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Urban agriculture

(article, Caroline Cummins)

Allison Arieff writes a design blog for the New York Times, called By Design. Occasionally she lights upon food-related design, such as her discovery of the latest version of community-supported agriculture (CSA): urban CSAs. 

A traditional CSA involves city folk handing over money to country folk in exchange for a weekly delivery of food grown by said farmers. An urban CSA, on the other hand, involves city folk letting urban farmers into their own back yards to grow food. The city folk get edible landscaping and a CSA share, while the farmers get land to till.

Arieff cites MyFarm, an urban CSA based in the Bay Area, and mentions New York and Portland as also having similar operations; she doesn't name them, but we're guessing that the P-town version is Your Backyard Farmer.

Are urbanites who let others till their own back yards just "lazy locavores?" Arieff says no, and gives her reasons for urban agriculture's renaissance:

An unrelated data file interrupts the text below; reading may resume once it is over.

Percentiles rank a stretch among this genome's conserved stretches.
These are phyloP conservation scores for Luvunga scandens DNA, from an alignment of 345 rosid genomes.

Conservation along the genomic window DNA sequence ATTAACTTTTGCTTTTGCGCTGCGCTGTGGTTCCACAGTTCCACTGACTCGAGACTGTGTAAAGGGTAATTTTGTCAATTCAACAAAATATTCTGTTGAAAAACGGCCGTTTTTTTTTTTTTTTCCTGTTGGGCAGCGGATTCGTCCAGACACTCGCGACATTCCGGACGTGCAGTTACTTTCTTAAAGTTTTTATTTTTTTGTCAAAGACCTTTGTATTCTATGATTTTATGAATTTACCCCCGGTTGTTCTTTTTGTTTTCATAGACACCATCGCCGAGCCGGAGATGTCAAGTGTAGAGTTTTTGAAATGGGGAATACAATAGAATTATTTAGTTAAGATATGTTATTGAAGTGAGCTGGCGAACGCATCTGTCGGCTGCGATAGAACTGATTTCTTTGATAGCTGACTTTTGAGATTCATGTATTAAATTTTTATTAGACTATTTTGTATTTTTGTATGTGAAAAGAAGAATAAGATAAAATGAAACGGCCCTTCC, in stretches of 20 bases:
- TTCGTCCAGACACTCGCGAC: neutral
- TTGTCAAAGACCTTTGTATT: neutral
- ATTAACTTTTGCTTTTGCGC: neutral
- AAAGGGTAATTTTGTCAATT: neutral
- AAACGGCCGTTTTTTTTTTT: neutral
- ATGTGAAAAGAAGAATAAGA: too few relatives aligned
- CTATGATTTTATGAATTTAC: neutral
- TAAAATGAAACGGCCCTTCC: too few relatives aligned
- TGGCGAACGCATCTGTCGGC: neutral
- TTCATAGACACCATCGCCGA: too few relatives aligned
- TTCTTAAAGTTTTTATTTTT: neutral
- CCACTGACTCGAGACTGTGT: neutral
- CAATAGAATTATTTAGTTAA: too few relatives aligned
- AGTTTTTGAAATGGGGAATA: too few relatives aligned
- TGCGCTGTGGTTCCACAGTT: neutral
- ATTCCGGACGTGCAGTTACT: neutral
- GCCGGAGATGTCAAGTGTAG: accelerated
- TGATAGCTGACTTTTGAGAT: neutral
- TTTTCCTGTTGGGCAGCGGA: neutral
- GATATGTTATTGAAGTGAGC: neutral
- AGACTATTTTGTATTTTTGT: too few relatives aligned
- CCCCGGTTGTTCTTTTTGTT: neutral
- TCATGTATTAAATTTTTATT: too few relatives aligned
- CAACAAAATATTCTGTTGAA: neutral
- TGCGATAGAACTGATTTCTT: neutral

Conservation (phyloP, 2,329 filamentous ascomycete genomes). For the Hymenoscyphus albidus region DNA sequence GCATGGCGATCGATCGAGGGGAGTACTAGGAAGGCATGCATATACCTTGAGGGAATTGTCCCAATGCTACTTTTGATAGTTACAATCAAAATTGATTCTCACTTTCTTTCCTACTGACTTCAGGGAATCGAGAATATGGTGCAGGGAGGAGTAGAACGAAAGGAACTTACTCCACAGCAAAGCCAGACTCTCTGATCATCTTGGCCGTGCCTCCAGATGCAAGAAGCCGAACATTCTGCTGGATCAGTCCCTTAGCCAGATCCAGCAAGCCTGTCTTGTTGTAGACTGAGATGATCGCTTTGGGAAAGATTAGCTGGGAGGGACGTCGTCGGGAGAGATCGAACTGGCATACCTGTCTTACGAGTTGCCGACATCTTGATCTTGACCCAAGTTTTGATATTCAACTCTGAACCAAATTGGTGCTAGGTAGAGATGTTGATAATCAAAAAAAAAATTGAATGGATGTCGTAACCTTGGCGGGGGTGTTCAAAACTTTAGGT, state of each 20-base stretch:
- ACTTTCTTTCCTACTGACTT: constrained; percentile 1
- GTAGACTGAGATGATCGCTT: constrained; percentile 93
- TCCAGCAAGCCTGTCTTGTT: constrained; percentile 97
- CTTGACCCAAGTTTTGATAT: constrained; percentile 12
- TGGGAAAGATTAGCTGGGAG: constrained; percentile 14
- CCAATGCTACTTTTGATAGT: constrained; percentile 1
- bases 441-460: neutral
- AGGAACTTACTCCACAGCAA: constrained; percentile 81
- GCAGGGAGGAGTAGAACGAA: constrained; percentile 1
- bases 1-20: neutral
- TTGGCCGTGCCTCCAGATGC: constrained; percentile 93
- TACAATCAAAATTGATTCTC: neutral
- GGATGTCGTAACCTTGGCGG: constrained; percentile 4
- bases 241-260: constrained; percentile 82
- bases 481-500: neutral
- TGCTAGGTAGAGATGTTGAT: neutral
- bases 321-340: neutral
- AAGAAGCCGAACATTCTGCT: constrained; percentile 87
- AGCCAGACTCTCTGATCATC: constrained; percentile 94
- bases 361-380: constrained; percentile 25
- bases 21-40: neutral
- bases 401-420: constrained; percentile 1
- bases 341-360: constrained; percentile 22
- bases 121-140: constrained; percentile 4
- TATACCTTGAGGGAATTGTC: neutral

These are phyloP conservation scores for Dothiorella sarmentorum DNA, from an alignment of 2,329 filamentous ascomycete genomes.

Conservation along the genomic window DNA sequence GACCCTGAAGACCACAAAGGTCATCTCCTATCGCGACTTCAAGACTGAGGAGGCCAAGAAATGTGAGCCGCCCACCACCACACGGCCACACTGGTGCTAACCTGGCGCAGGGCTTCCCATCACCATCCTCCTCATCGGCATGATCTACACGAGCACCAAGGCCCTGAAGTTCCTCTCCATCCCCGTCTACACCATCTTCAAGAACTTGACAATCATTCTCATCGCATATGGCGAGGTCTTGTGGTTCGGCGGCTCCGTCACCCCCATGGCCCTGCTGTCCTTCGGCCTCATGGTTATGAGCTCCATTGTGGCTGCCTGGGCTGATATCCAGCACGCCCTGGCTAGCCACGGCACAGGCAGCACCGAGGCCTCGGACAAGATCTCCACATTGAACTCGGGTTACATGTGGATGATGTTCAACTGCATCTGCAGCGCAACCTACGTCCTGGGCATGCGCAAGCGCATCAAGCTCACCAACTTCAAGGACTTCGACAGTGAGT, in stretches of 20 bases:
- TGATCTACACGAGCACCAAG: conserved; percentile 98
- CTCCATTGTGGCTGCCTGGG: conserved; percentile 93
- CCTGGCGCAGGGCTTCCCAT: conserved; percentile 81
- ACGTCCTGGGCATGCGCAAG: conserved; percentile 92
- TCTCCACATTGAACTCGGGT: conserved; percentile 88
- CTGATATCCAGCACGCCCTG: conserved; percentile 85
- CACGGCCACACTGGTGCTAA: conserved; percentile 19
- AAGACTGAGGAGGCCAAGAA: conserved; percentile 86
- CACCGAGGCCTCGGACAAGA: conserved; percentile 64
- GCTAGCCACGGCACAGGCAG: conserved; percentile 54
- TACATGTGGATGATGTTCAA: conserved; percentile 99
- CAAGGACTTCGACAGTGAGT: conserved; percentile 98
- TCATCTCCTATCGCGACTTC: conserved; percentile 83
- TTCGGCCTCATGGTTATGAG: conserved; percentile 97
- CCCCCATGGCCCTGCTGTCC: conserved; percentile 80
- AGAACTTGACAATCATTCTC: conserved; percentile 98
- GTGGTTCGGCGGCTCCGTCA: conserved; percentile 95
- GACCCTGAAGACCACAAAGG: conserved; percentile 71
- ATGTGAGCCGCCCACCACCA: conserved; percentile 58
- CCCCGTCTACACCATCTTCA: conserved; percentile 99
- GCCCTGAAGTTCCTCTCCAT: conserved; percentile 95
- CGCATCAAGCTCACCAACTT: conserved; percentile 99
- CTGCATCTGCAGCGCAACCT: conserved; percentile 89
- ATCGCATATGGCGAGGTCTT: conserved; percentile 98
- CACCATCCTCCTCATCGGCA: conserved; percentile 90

bq. The reasons range from the fact that our hands are always found glued to computer keys and not even occasionally in the dirt, to the scary existence of industrially grown tomatoes that may (or may not) cause salmonella, to the fact that a drive to the market can now cost more than the food you purchase there.

Arieff adds that she personally helped to plant the Slow Food Nation victory garden currently decorating the front of San Francisco's City Hall, and she lauds the New York City art museum PS1 for adding a rooftop Urban Farm. As she says, "'Edible landscape' seems to be going head to head with 'staycation' as the most popular catchphrase of summer 2008."